- When an investigator is terminating his work with radioiodine, a bioassay will be performed within two weeks of the last possible exposure to I-125 or I-131.
- Whenever an individual is found to have a thyroid burden in excess of 0.12 uCi of I-125 or 0.04 uCi of I-131, the RSO may take the following action:
- Complete a thorough evaluation of all aspects of the iodination procedure.
- Restrict the worker from further exposure until the source of exposure is discovered and corrected.
- Repeat the bioassay periodically to obtain an individual effective half-life and to determine committed effective dose equivalent.
- Refer the individual to appropriate medical consultation for recommendations regarding therapeutic procedures that may be carried out to accelerate removal of radioiodine from the body.
- Make reports of notifications as required by the State of Nevada Regulations.
Personnel are required to call the RSO whenever they suspect that they might have been exposed to airborne radioiodine or if they believe that they might have ingested or otherwise allowed radioiodine to enter their bodies.
18.5 Medical Surveillance Policy
Personnel will be placed under medical surveillance when their potential exposure to ionizing radiation is such that somatic biological effects susceptible to detection by a medical evaluation could occur. Such appraisal will include an acute and chronic exposure evaluation and will consider many variables (duration, source, type of potential exposure, etc.). Personnel requiring medical surveillance will be referred to an examining physician by EH&S.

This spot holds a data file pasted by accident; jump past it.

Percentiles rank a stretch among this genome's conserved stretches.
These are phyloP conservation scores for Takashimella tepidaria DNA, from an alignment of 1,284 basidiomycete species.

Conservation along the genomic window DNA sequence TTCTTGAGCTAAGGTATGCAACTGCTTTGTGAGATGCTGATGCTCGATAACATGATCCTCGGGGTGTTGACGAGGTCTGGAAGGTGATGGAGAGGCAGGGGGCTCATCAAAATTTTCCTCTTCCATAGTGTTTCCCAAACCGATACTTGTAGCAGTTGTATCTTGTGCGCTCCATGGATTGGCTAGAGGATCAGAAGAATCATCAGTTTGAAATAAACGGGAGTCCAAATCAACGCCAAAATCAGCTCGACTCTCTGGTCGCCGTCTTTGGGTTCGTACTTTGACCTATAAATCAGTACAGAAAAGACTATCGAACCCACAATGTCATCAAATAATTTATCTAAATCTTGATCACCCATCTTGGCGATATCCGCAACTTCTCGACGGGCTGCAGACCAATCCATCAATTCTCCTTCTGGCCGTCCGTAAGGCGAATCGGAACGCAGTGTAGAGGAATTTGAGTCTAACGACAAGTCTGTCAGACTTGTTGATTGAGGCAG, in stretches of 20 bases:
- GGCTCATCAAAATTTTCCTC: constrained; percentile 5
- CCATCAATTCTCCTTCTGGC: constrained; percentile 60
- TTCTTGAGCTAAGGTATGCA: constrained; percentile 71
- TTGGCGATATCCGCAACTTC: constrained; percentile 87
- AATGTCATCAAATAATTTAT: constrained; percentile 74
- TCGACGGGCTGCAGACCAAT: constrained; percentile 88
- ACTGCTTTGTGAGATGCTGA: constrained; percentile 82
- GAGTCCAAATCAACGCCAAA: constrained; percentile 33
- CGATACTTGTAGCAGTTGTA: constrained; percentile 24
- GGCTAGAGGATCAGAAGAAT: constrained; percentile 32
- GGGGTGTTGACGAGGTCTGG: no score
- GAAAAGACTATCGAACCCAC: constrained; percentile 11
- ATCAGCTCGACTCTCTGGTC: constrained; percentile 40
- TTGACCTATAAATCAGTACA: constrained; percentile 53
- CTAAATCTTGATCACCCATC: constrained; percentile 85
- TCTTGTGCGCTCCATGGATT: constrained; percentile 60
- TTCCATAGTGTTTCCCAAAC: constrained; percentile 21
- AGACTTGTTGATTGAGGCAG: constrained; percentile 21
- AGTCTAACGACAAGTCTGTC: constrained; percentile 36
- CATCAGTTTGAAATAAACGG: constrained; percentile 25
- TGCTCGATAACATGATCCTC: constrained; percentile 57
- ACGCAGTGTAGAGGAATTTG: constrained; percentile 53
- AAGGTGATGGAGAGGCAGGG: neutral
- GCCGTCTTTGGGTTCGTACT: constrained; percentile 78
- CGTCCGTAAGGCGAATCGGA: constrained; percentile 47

REFUSAL TO OBTAIN REQUIRED MEDICAL SURVEILLANCE WILL RESULT IN SUSPENSION OF AUTHORIZATION TO WORK WITH RADIOACTIVE MATERIALS.
18.5.1 Medical Records and Examination
- It is the policy of the University of Nevada, Reno to qualitatively and quantitatively determine internally deposited radioisotopes.
- Examinations will be made of any student or employee who is suspected of, or known to have, ingested, inhaled, or absorbed radioisotopes. Urine radioanalysis, thyroid counting, and eye examinations may be included. Radiation workers shall be scheduled to appear at a prearranged time for the prescribed analysis.
- Medical records will consist of the following:
- Any measurement made to detect internally deposited radioisotopes.
- Information necessary to assess exposure.
- Personnel dosimetry records.
- Copies of medical examination records will be maintained in EH&S and coordinated with personnel dosimetry data.
18.6 Visitor Dosimetry
Visitors are not normally allowed in restricted areas. Prior arrangements have to be made between the RSO and the AU, if there is a need to have visitors in a restricted area. The RSO will arrange appropriate dosimetry as required.